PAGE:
author = "Debra RICKWOOD and Jessica Ferry",
year = "2018",
language = "English",
volume = "2",
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journal = "Journal of Recovery in Mental Health",
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T1 - The effect of identity self-discrepancies on psychological distress for emerging adults with mental ill health, and the mediating effects of mental health recovery factors

AU - RICKWOOD, Debra

AU - Ferry, Jessica

PY - 2018

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N2 - Objective: Emerging adults in late adolescence and early adulthood are particularly vulnerable to mental health problems as research shows that three quarters of all adult mental health issues commence by the age of 24. It is essential that mental health services are developed that are appropriate and effective for this age group, yet the mental health recovery literature has been largely dominated by studies conducted on adult mental health consumers, particularly with long-term psychosis-related mental disorders. Key recovery processes relevant for adult mental health consumers are connectedness, hope, identity, meaning, and empowerment. Identity is likely to be a particularly salient process for emerging adults as it is during this lifestage that identity formation needs to be achieved. The current study aimed to understand the relationship between identity and mental health for emerging adults by examining the effect of identity self-discrepancies on psychological distress and the mediating effects of key recovery processes. Research Design and Methods: A self-report questionnaire was completed by 244 young people aged 15 to 25 years experiencing mental health problems in Australia. Results: Expected and ideal self-discrepancies were associated with higher levels of psychological distress, but not future self-discrepancies. Higher levels of hope were associated with lower levels of psychological distress and being at a further stage of recovery. Conclusions: The important role of identity in recovery from mental health problems for emerging adults is discussed.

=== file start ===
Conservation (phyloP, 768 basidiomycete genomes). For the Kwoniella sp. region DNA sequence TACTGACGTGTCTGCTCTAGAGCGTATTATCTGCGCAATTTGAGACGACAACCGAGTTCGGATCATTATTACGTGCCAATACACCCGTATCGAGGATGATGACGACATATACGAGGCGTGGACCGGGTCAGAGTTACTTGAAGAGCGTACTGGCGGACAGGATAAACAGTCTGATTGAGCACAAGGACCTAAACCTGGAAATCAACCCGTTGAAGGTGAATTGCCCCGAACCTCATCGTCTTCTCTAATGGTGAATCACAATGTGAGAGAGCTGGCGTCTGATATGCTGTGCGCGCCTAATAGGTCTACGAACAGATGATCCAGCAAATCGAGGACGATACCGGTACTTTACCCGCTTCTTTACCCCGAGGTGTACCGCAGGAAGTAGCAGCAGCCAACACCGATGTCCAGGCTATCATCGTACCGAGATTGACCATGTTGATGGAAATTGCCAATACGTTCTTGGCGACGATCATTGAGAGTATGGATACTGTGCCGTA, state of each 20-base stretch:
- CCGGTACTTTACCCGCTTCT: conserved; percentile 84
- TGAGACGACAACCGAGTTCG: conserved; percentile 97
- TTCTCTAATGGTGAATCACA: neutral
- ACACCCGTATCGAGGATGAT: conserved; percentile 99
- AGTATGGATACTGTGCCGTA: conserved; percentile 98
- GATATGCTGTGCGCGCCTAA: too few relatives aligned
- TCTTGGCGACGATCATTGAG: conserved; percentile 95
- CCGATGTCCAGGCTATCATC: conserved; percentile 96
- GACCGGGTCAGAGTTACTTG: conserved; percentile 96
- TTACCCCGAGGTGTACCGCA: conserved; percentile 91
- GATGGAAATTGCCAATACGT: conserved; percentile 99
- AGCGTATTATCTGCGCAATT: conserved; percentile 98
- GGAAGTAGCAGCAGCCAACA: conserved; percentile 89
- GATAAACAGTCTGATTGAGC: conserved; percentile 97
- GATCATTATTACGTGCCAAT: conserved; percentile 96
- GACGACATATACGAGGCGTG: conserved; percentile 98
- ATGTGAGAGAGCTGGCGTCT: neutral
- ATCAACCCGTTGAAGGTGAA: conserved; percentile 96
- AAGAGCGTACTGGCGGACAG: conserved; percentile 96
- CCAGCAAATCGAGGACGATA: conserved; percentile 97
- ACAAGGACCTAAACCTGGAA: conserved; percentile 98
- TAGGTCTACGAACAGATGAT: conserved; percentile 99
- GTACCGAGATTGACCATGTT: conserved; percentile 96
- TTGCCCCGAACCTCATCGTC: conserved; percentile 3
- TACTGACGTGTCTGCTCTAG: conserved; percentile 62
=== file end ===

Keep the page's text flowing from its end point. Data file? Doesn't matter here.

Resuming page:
AB - Objective: Emerging adults in late adolescence and early adulthood are particularly vulnerable to mental health problems as research shows that three quarters of all adult mental health issues commence by the age of 24. It is essential that mental health services are developed that are appropriate and effective for this age group, yet the mental health recovery literature has been largely dominated by studies conducted on adult mental health consumers, particularly with long-term psychosis-related mental disorders. Key recovery processes relevant for adult mental health consumers are connectedness, hope, identity, meaning, and empowerment. Identity is likely to be a particularly salient process for emerging adults as it is during this lifestage that identity formation needs to be achieved. The current study aimed to understand the relationship between identity and mental health for emerging adults by examining the effect of identity self-discrepancies on psychological distress and the mediating effects of key recovery processes. Research Design and Methods: A self-report questionnaire was completed by 244 young people aged 15 to 25 years experiencing mental health problems in Australia. Results: Expected and ideal self-discrepancies were associated with higher levels of psychological distress, but not future self-discrepancies. Higher levels of hope were associated with lower levels of psychological distress and being at a further stage of recovery. Conclusions: The important role of identity in recovery from mental health problems for emerging adults is discussed.